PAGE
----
February 2019

I am presenting at the College Art Association conference on February 15, 2019 in NYC!

“Land Art Reconsidered: Land Use, Water Rights and Indigenous Sovereignty”

panel discussion at the 2019 College Art Association conference on Friday, February 15 between 10:30 am – 12:00 pm at the Hilton Midtown 2nd floor Gramercy East in New York City.

https://caa.confex.com/caa/2019/meetingapp.cgi/Session/2341

From the Center of the Earth: The Land Art of Pueblo Artist Nora Naranjo-Morse

Anya Montiel, PhD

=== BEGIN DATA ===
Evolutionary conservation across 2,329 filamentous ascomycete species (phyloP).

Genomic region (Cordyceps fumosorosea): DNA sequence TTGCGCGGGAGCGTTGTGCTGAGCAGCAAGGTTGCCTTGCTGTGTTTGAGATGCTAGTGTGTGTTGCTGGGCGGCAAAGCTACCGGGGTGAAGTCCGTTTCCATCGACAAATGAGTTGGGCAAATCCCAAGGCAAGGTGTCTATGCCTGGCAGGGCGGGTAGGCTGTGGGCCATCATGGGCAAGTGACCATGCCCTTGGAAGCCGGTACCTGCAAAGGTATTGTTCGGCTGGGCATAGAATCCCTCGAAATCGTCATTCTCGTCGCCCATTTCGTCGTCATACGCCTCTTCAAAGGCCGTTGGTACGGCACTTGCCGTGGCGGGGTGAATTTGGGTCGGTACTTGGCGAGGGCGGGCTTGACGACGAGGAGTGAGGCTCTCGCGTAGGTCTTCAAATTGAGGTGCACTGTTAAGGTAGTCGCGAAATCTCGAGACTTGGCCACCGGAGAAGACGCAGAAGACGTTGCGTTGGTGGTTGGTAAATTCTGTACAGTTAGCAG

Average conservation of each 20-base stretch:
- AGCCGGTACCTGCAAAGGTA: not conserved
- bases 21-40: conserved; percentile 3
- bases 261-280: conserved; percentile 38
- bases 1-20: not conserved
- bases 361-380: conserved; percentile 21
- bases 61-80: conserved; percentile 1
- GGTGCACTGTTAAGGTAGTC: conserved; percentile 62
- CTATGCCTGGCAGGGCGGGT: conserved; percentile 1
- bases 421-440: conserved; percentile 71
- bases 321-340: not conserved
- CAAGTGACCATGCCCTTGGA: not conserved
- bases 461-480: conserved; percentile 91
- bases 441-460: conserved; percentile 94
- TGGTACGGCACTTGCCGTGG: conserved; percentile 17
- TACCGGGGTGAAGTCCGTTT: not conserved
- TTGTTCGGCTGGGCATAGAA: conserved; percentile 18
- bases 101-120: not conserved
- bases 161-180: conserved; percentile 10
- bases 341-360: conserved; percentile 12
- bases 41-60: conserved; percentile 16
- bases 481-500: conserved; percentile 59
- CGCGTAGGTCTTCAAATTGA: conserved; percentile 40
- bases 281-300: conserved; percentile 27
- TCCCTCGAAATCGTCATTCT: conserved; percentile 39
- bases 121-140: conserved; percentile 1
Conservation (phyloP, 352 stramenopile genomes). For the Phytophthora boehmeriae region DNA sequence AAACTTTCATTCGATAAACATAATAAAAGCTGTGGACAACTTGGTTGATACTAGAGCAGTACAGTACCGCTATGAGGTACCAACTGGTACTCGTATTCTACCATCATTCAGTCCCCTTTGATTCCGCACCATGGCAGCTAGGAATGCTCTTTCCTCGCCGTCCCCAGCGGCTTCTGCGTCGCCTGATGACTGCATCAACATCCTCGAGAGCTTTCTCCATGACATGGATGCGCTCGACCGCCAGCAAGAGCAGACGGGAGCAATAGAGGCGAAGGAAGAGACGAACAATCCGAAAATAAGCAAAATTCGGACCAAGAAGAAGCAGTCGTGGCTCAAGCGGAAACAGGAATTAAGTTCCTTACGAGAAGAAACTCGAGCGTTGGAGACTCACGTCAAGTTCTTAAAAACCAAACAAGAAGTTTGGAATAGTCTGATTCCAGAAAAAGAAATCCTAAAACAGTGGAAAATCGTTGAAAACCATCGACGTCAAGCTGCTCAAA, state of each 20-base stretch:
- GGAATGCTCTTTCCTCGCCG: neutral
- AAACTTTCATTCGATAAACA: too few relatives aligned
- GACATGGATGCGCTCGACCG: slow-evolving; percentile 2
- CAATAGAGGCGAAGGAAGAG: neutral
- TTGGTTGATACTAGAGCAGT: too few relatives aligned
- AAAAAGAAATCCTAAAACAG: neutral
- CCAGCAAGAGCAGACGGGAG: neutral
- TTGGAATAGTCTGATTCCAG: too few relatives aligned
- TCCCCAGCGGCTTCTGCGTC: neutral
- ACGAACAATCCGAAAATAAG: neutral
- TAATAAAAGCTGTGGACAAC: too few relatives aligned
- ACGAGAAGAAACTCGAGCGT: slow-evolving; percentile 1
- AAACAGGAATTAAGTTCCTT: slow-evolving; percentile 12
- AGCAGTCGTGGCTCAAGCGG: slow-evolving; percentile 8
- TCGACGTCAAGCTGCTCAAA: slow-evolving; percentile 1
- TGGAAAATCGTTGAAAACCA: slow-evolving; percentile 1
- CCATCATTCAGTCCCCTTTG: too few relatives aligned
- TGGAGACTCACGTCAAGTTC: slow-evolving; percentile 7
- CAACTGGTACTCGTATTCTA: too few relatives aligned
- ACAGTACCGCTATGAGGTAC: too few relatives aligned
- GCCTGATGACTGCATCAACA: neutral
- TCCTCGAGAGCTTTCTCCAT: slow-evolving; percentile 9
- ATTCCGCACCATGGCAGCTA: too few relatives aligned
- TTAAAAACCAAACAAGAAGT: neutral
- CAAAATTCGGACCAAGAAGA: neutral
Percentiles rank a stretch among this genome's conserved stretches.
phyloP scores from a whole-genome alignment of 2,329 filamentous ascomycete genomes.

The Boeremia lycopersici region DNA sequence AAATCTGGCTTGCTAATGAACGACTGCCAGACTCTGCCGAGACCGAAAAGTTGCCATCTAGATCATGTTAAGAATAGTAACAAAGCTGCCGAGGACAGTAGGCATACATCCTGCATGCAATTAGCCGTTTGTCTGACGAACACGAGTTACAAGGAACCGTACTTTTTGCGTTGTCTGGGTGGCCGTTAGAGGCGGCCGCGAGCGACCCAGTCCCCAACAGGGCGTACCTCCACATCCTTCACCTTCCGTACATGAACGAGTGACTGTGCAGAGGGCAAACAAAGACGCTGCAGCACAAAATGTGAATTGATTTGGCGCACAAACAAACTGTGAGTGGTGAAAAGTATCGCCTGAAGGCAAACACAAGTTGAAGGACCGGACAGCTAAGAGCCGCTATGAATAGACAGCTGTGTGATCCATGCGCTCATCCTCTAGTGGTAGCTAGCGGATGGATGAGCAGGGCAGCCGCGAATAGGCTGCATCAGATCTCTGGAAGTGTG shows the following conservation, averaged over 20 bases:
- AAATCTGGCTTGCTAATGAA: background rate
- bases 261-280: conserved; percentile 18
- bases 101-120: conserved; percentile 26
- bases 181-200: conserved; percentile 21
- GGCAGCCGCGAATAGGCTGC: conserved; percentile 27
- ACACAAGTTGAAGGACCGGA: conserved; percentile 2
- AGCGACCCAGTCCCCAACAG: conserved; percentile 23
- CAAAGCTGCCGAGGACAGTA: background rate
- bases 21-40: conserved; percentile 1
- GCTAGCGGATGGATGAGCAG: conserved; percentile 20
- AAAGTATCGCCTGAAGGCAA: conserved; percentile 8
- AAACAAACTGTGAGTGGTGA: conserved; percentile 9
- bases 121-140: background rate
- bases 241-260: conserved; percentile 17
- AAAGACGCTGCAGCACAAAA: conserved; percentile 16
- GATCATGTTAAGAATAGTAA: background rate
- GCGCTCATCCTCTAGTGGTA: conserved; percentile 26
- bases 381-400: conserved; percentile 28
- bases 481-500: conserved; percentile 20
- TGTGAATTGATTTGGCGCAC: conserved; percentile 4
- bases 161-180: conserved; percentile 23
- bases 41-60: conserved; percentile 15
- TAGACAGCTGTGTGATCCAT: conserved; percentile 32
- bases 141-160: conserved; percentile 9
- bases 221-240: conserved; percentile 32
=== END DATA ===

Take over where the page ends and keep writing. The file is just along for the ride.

When the Albuquerque Public Art Program supported an outdoor sculptural commission to commemorate the arrival of Spanish explorer Juan de Oñate into present-day New Mexico, Santa Clara Pueblo artist Nora Naranjo-Morse contributed Numbe Whageh, the city’s first work of land art in 2005. Unlike the other artists’ sculpture celebrating European settlement and history, Naranjo-Morse countered the colonial narrative by creating an earthwork based in Indigenous cosmologies and constructed with native vegetation. Translating as “Our Center Place,” the mounds of earth spiraled into a subterranean place, representing the center of Pueblo creation. The following year she won a national sculptural commission in Washington, D.C., and built Always Becoming, a set of five figures representing a familial unit, dissimilar from D.C.’s memorials to prominent individuals or military victories. And like its title, each snowfall and rainstorm alters the organic surfaces of Always Becoming to transform the figures physically. Naranjo-Morse explained that, “The sculptures’ metaphor of community, home, and family not only conveys a universal theme to all peoples, but also enhances visitors’ experiences that they have entered a Native place.” Through examining two of Naranjo-Morse’s land art pieces, Numbe Whageh and Always Becoming, this paper addresses her artistic vision and process which is grounded in her indigenous worldview and upbringing in a family of female ceramicists. As Naranjo-Morse’s art re-indigenizes urban American landscapes, how have they been received by non-Native publics? How does her art challenge and disrupt colonial history, especially in places extoling European-American achievement?

 

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